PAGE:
Former Bucks dancer suing the team for wage abuse

Suit could be the first of many for NBA

Bucks Logo A former Milwaukee Bucks dancer is suing the team claiming she and the other dance and cheerleading squads are paid sub-minimum wages.
The suit, filed Thursday in Milwaukee federal court by Lauren Herington, is the first of its kind filed against the National Basketball Association. There will likely be more suits filed against NBA teams as cheerleaders and dancers across the country have begun raising the issue of fair pay, said Ryan Stephan, one of Herington’s attorneys with Stephan Zouras law firm in Chicago.

Five National Football League teams – the Buffalo Bills, Oakland Raiders, New York Jets, Cincinnati Bengals and Tampa Bay Buccaneers – have been sued over underpayment of cheerleaders. The Buccaneers paid $825,000 to settle its lawsuit in March with 94 cheerleaders.

Stephan believes the NBA and NFL have taken advantage of the women’s’ lifelong dreams of being professional dancers and their youth.

“In many cases it’s not unlike having an unpaid internship, where younger workers agree to be unpaid to try to further themselves even though the law doesn’t permit that,” Stephan said. “Obviously the Milwaukee Bucks does have plenty of money to pay minimum wage and overtime.”

Jake Suski, spokesman for the Bucks could not be reached for comment.

Bucks dancers perform at home games, make appearances at corporate functions, charity events and community events and appear in an annual swimsuit calendar. They are required to arrive 2.5 hours before home games, practice five to 10 hours per week and work out 15 to 20 hours a week, according to the lawsuit. In a non-playoff year, Bucks have 41 home games.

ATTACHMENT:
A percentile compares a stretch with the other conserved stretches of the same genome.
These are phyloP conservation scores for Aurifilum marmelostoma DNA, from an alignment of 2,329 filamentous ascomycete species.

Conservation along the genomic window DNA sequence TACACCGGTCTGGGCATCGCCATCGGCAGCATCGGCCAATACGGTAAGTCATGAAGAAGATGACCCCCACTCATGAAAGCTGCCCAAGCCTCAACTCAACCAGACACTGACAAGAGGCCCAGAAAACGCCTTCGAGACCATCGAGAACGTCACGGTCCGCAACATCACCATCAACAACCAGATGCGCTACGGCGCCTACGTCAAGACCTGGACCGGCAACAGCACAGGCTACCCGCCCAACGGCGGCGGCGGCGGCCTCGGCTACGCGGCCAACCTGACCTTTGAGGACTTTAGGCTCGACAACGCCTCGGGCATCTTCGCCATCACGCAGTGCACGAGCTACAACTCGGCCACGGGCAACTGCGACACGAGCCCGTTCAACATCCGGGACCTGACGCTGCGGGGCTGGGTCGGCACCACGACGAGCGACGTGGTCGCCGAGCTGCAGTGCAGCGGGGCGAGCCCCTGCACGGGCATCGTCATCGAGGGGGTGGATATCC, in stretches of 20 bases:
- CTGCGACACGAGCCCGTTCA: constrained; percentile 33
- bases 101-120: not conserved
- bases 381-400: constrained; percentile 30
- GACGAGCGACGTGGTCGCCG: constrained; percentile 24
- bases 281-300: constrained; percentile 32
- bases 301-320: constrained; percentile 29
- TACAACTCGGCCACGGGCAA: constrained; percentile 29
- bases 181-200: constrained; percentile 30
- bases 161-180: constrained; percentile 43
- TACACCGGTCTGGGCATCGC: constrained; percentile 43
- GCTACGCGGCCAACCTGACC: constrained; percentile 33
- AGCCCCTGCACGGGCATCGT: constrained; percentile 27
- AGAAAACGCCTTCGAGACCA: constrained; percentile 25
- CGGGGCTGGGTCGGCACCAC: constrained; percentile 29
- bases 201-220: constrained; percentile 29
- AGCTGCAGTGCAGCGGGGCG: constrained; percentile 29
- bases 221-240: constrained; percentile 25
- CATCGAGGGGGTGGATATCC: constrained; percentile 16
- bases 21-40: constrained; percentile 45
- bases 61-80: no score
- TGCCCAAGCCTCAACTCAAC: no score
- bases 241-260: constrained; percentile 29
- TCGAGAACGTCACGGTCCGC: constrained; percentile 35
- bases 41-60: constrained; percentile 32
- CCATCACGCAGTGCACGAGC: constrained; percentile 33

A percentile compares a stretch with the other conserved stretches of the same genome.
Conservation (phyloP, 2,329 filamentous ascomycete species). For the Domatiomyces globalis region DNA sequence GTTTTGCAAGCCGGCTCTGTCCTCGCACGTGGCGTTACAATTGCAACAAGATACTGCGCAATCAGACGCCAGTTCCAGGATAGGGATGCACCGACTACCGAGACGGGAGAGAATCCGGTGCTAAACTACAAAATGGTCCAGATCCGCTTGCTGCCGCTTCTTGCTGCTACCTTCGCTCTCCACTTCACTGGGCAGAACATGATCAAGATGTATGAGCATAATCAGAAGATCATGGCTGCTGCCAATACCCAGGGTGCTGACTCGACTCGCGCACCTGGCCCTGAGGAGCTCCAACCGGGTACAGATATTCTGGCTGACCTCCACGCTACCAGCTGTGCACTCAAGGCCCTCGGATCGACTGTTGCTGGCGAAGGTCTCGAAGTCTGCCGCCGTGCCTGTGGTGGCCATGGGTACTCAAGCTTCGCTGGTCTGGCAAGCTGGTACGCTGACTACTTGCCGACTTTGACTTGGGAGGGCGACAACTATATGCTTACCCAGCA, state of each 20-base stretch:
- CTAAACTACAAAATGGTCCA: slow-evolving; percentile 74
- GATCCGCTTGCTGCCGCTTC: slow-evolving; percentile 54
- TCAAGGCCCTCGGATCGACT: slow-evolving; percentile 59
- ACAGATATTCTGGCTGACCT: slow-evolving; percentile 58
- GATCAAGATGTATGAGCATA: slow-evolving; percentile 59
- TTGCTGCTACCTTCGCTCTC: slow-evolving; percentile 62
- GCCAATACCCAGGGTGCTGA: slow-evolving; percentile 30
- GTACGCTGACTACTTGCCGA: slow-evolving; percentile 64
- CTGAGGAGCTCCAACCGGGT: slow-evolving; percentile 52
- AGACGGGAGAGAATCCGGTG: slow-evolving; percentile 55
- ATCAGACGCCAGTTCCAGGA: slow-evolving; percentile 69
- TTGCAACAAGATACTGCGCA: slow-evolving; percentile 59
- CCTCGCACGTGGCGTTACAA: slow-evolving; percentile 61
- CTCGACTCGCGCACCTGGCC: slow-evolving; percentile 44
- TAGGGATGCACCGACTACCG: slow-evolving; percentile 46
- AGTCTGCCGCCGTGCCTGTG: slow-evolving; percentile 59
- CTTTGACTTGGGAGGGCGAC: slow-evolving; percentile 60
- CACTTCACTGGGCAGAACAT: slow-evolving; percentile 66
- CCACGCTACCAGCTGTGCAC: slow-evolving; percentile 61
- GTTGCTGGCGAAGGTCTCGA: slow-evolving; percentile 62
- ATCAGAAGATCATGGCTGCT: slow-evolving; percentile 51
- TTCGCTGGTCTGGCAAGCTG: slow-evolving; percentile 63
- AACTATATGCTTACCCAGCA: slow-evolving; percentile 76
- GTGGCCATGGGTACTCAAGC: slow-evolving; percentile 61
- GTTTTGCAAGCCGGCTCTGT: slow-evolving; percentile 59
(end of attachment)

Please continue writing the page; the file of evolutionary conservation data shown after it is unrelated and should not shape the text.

They are also required to pay for routine salon visits, tanning sessions and uniform maintenance.

For their work, dancers are paid a flat rate of $65 per home game, $30 for practices and $50 for special appearances.

Herington alleges she has been paid extremely low, sub-minimum wages by the Bucks and far less than federal and Wisconsin minimum wage requirements.

Herington is seeking class action status to represent all Bucks dancers and cheerleaders from current and the past three seasons, which would represent approximately 40 people. Herington, 21, of Decatur, Ill., was one of the 18 Milwaukee Bucks Dancers during the 2013-’14 season.

Stephan said he hasn’t calculated specific damages the women will be seeking.

“The role these women play really contributes to the overall game experience,” Stephan said. “The Milwaukee Bucks themselves call them ambassadors for the program. The fact they are not even paid minimum wage is really remarkable.”

Because of the recent attention cheerleaders have raised regarding wage abuse in the NFL, California is considering legislation that would require cheerleaders to be paid at least minimum wage and overtime and sick leave if they work for professional sports teams in that state. A similar bill was also introduced in New York.

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